45 ml (3 tbsp) extra virgin olive oil, plus 2.5 ml (½ tsp)
2 Thai chillies, sliced thin
2 garlic cloves, minced
1 small onion, finely chopped
1 c malt vinegar
10 ml (2 tsp) sugar
5 ml (1 tsp) salt
30 g (2 tbsp) basil, chopped, plus 20 small basil leaves for garnish
coarse sea salt (kosher salt) to taste
pepper to taste
500 g (1 lb) daikon radish (may substitute salsify or parsnip)
4 (85 g/3 oz) portions of sockeye salmon belly, with skin
5 ml (1 tsp) lemon juice (from the juice of one lemon)
2.5 g togarashi (may substitute any Japanese chilli pepper)
chilli threads for garnish
Drain the tomatoes, reserving half the juice. In a medium bowl, crush the tomatoes using a box grater. Add the reserved juice.
In a medium saucepan over medium heat, add the olive oil, Thai chillies, garlic and onions. Sauté until translucent, about 2 minutes. Add crushed tomatoes, sugar and salt. Cook over high heat until sauce slightly thickens, about 10 minutes. Add the chopped basil; season with salt and pepper to taste. Set aside.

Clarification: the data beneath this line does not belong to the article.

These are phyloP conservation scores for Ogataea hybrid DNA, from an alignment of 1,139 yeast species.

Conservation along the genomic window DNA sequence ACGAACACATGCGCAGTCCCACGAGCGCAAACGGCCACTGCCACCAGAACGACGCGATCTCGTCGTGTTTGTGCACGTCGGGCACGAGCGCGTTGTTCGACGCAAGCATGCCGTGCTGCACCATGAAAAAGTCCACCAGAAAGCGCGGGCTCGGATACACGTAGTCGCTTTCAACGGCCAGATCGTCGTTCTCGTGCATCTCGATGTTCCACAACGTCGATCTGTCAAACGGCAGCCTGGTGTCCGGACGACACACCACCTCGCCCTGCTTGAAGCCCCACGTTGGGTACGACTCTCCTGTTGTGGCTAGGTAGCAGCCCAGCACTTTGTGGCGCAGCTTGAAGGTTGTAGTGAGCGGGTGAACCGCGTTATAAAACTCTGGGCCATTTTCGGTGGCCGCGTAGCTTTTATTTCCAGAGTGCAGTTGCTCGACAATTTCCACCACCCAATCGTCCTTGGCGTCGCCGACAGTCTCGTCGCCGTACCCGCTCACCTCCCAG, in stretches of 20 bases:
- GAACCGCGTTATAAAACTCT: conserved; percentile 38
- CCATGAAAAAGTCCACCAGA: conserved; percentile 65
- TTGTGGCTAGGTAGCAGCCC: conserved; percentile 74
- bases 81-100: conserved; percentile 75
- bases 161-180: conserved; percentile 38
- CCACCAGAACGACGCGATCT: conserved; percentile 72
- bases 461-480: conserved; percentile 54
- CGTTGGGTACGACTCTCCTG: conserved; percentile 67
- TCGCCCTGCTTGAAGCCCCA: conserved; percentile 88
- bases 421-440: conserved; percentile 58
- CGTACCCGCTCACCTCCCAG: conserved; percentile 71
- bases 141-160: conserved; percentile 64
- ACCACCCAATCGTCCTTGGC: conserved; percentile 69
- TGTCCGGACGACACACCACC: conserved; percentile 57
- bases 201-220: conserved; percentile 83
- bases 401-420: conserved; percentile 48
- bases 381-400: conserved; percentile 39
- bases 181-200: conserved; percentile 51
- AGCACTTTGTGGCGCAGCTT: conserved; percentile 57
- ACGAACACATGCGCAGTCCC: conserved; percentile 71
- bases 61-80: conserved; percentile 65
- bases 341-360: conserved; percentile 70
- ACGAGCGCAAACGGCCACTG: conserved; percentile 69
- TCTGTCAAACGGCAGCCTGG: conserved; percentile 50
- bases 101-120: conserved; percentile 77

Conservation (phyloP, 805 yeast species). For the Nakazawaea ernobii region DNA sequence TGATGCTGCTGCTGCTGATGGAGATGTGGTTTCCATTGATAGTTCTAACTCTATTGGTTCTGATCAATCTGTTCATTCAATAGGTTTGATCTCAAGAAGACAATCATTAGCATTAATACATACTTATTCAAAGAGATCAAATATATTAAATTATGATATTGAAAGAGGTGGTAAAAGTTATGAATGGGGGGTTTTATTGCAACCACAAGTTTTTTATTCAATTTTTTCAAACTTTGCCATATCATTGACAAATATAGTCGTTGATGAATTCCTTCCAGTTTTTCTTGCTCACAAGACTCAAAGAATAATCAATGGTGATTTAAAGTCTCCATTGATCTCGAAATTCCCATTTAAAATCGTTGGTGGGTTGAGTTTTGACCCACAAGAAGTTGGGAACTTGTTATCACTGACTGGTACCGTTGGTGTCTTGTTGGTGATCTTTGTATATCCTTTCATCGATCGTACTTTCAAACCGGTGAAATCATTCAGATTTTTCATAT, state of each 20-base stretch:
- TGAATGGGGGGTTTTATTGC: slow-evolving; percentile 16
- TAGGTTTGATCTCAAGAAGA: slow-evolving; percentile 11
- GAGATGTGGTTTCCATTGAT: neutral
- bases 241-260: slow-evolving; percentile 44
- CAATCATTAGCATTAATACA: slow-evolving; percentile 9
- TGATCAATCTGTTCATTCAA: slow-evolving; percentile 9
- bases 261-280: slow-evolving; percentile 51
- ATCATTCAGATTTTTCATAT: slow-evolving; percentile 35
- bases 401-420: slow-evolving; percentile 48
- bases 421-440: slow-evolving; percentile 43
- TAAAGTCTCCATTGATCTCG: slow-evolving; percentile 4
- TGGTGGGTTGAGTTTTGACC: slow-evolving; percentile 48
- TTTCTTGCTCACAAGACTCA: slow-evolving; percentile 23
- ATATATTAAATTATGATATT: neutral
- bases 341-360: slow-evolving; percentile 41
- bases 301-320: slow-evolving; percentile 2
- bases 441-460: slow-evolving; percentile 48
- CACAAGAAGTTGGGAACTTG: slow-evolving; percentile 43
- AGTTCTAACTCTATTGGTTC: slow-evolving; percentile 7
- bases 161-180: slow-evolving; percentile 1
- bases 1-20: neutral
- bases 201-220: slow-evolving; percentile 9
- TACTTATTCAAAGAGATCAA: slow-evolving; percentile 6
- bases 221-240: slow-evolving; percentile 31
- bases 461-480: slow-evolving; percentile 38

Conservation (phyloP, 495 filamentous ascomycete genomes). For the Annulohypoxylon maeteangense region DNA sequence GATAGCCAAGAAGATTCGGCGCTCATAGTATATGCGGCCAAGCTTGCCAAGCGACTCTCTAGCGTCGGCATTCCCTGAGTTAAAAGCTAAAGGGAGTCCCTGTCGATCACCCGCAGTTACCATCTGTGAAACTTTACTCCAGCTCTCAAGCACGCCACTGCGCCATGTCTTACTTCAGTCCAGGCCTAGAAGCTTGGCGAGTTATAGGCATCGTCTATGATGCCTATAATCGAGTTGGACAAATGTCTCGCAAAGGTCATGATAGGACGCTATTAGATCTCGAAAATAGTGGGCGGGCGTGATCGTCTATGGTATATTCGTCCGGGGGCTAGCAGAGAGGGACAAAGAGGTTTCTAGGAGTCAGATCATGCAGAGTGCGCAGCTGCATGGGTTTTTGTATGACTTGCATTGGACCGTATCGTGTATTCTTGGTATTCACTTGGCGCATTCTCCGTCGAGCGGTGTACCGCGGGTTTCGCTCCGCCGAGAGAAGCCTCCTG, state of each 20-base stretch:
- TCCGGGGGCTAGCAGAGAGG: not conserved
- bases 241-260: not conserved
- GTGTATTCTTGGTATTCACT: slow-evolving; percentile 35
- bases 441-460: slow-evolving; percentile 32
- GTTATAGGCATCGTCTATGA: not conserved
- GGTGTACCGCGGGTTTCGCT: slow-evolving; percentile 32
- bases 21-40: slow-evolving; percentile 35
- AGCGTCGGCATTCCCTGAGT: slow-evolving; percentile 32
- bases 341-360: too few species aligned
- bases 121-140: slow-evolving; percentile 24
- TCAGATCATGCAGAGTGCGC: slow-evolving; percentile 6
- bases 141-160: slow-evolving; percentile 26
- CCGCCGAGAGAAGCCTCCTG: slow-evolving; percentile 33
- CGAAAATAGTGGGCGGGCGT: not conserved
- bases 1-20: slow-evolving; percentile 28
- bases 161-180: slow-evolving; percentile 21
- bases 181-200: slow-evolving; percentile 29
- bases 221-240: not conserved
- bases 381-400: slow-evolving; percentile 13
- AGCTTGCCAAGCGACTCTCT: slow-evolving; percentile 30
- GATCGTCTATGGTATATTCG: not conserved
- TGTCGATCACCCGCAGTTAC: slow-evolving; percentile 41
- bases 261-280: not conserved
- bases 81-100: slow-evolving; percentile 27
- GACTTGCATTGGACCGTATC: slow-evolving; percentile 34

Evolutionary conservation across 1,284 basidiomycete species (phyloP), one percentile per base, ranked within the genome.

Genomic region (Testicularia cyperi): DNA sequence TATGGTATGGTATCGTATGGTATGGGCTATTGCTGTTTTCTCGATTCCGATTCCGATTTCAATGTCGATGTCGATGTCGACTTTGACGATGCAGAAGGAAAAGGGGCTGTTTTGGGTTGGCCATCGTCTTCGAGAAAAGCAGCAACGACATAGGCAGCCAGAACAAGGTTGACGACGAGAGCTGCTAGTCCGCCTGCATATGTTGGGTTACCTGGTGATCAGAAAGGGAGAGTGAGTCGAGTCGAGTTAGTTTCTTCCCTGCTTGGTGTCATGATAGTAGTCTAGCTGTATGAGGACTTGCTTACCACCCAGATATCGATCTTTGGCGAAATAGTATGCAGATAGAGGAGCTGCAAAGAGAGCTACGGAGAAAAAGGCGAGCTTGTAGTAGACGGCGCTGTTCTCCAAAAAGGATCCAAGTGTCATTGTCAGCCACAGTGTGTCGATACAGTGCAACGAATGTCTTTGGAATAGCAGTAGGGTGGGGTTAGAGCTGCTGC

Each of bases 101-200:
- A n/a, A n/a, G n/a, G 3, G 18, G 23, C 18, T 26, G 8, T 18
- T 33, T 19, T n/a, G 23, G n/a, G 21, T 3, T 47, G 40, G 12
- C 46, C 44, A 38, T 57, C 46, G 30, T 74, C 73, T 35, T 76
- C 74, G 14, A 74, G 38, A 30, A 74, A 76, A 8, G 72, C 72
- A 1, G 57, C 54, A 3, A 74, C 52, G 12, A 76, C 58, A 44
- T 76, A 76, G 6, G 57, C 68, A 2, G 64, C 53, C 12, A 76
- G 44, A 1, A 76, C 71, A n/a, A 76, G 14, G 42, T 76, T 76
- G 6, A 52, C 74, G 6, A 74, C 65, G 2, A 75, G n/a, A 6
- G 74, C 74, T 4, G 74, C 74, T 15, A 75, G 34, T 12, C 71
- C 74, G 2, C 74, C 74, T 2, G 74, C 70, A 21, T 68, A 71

Meanwhile, peel the outer skin of the daikon radish. Continue to peel down the length of the vegetable creating a fettuccini-like noodle. Soak the ribbons in cold, salted water for 15 to 20 minutes.
Season the fish with the togarashi, salt and pepper. Heat the remaining oil in a frying pan over high heat. Lightly sear the belly on skin side of the fish, cooking to a rare temperature, about 2 minutes. (Note: Do not flip the fish.) Remove the fish from the pan and drizzle with the lemon juice, sea salt and togarashi.
When ready to assemble, drain the daikon ribbons and toss with the hot Thai chilli basil sauce. Place in the centre of a plate and top with the cooked salmon, skin side up. Garnish with chilli threads and basil leaves.
Prized for its fiery, orange hue and deliciously buttery flesh, wild Pacific salmon, particularly from Alaska, is full of heart-healthy omega-3 fatty acids.